In Haiti, as in many deeply troubled places, it was comforting to
identify the national demons with one man, and to assume that his
destruction would bring theirs. But three months have passed since the
former President, Jean-Claude Duvalier, boarded a waiting United
States Air Force jet and flew off to an opulent exile in France, and
it has become sadly clear that building the
new Haiti will be a
slow and painful process—and one that the United States can do
little to influence.
Mr. Duvalier bequeathed his country a weak interim Government—it is headed by the former Army chief of staff, Gen. Henri Namphy—that has spent the past three months struggling to wrest the political initiative from a newly vocal opposition. Some 60 people are already noisily campaigning to be President, but the Government has not yet set a date for elections. Seven people died during a demonstration April 26 in only the latest bloody confrontation between nervous soldiers and impatient civilians.
Mr. Duvalier has been brought down, but the forces that produced him
remainstrong in Haiti, for what has come to be called, mistakenly,
the revolution has as yet done little to alter
them. Mr. Duvalier and his father, Francois
Papa Doc Duvalier,
were only the latest and worst of a lineage of rapacious men. For a
century and a half, Government in Haiti meant little more than a
mechanism to channel the country’s wealth and resources from the
masses in the countryside to a tiny group of privileged in the cities,
and politics was confined to struggles among them.
Mr. Duvalier’s departure did nothing to change the grim statistics that drag behind the country’s name like a ball and chain. Well over half of Haiti’s workers are unemployed. Eight of 10 Haitians are illiterate. Almost a third of Haitian children die before their fifth birthdays. Life expectancy is 53 years, per capita income $300. Once the richest colony in the world, Haiti is far the poorest country in the hemisphere and one of the poorest on earth.
The events that brought Mr. Duvalier down may properly be called a revolution only in the sense that they somehow gave birth to a mass of Haitians suddenly conscious of their power to influence rulers who had always been confident about ignoring them. Drawn from the ranks of the urban poor and recently organized into neighborhood committees often tied to the Roman Catholic Church, this new-found force marching in the streets frightened the established order and brought on a coup d’etat.
The regime seemed quite unable to deal with it in other than violent ways, and in a compromise mediated by the United States, Mr. Duvalier agreed to leave quietly on condition that his interests and those of his followers be protected. The Government that succeeded him was thus dominated by his supporters, and it managed in its first six weeks of power to spirit many of the old regime’s most hated criminals out of the country.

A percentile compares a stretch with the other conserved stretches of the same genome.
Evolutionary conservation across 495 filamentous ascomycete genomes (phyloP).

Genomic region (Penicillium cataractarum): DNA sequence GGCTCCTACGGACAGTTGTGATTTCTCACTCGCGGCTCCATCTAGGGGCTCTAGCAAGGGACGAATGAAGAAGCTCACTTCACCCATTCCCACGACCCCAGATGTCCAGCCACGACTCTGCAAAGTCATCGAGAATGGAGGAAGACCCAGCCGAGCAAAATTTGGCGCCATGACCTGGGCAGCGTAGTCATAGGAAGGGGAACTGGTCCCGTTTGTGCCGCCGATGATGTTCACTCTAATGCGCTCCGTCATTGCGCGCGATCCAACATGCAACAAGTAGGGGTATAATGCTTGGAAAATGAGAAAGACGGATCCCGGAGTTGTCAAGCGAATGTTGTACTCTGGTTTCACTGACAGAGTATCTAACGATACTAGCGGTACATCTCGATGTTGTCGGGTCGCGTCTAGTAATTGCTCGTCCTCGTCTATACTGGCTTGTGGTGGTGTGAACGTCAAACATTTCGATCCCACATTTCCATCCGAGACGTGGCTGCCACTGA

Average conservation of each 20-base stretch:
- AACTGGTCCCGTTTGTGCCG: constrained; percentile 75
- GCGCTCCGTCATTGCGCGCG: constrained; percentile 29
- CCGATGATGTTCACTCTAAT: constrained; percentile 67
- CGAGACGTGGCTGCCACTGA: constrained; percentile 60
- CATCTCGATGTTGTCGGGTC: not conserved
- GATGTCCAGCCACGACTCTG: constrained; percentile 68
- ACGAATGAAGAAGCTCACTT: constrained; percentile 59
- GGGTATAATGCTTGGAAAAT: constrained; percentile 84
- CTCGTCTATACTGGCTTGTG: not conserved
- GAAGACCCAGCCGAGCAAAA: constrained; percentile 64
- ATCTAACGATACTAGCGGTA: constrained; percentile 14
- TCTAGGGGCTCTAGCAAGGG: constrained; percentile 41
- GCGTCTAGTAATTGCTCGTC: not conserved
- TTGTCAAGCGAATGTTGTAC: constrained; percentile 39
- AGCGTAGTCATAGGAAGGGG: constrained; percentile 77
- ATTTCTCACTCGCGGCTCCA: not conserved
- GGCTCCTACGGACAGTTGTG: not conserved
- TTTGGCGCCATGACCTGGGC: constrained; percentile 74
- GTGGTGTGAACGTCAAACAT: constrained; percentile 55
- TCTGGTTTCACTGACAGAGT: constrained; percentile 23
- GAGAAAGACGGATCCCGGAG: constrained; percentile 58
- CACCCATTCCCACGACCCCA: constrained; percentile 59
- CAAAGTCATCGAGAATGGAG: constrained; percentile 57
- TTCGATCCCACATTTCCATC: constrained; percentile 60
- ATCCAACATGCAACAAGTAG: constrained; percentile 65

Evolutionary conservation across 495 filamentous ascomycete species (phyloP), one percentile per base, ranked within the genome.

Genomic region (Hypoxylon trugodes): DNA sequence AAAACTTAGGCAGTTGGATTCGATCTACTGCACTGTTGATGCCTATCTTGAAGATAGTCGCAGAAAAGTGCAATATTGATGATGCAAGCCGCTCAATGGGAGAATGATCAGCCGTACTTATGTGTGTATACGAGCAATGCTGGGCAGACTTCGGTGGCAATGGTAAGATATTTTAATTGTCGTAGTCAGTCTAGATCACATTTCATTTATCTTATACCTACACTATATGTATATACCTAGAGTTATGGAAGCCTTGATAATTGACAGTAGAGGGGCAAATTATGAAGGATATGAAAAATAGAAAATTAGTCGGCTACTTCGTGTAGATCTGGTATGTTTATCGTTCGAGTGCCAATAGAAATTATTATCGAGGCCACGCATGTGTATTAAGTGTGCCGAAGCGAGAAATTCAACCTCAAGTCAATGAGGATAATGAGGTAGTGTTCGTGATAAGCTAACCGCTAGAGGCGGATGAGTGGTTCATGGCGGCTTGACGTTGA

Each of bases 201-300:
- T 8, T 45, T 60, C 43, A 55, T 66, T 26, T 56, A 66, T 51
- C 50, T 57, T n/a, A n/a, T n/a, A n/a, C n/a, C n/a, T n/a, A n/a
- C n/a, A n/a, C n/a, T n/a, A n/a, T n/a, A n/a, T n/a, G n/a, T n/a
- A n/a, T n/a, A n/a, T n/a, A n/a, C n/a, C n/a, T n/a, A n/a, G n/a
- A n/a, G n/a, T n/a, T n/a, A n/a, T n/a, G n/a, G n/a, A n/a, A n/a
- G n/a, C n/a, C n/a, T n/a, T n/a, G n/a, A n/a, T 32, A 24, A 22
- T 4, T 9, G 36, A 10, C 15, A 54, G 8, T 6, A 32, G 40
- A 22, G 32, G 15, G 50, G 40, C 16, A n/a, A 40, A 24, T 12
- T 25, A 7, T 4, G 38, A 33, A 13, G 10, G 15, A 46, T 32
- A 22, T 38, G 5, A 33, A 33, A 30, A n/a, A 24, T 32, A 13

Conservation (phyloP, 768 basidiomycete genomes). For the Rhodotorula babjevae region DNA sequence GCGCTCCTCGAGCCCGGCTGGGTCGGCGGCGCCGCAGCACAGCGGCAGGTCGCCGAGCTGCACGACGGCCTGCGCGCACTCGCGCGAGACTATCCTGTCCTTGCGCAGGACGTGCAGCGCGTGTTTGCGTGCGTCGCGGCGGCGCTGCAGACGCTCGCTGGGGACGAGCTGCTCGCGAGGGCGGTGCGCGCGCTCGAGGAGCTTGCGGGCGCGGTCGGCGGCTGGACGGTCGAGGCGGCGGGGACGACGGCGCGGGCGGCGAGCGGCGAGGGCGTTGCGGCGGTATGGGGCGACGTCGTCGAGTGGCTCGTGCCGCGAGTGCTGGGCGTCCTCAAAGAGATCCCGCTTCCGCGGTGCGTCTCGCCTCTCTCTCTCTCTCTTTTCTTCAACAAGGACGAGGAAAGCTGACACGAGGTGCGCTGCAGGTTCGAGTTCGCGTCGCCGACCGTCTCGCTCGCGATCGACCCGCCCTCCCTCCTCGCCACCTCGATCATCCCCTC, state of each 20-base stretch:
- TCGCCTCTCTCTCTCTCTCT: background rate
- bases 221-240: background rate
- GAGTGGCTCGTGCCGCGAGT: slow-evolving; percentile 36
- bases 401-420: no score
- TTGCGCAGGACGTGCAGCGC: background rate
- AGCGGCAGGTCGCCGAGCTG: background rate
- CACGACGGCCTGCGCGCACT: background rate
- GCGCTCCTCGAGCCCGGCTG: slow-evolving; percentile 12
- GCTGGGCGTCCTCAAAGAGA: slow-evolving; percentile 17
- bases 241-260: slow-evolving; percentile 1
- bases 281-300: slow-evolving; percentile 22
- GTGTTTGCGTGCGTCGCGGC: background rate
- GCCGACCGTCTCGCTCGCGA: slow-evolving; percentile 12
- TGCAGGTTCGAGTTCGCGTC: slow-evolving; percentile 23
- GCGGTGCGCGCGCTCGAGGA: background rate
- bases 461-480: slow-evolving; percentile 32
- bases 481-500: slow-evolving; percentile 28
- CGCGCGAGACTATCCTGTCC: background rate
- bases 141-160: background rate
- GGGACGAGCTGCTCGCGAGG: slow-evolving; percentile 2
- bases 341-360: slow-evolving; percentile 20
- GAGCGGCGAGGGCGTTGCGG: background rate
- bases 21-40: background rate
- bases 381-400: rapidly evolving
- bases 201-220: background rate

General Namphy has since been forced to sack the hard-line Duvalierists, but most Haitians still regard the Government with grave suspicion, and stand ready to take to the streets at the least provocation. The elite, meanwhile, deeply worried by the violent marches and recurrent strikes, demand that the Government maintain order. Its seeming inability to act has given currency to rumors of an imminent coup by hard-line Duvalierists in the army. The inexperienced soldiers running the Government are faced with the task of satisfying popular demands by means of a corrupt, inept system designed to do nothing of the kind.
Truly meaningful reform—elimination of trade monopolies, restructuring the tariff system, reform of the land-tenure system and enforcing the income tax laws—would entail cutting through deep encrustations of political privilege and challenging some very powerful people. It would also demand an administrative capacity the present Government clearly lacks: indeed, the entrenched bureaucrats themselves constitute the first line of resistance.
It is not for the United States to build a new Haiti, but we can help
the interim Government by making it absolutely clear that we would
oppose any Duvalierist effort to regain power. The United States
justified its long support for Mr. Duvalier on the grounds that he
stability, but if the events that brought him down
prove anything, it is that stability throughrepression is no longer
possible in Haiti. A right-wing coup would probably bring on the very
bloodbath that his departure was meant to avert.
The United States can also help by creating new productive, private-sector jobs—Haiti’s most desperately needed commodity—by raising its textile quota. It should strongly support the Haitian Government’s own public-works program, and, where possible, work with the private sector to create jobs. This help, together with continued emergency food shipments and short-term credit, should be tied to specific, highly visible political reform.
The Namphy Government should be urged to promote what it
transparency in public administration by making public the
salaries of ministers and other officials. General Namphy and his
ministers should make more and better use of the
media—especially radio—in explaining their
policies. Finally, Washington should continue to urge Port-au-Prince
to announce at least a tentative date for national elections.
In Haiti, as elsewhere in Latin America, the United States’ concern for stability has often led to short-sighted policies. It is clear that stability in Haiti will come only when the legitimate aspirations of its people—for work, for a gradually improving standard of living and for some voice in how their country is run—are satisfied. The process has begun—haltingly, but unmistakably. It is in the United States’ interests to do what we can to see that this continues.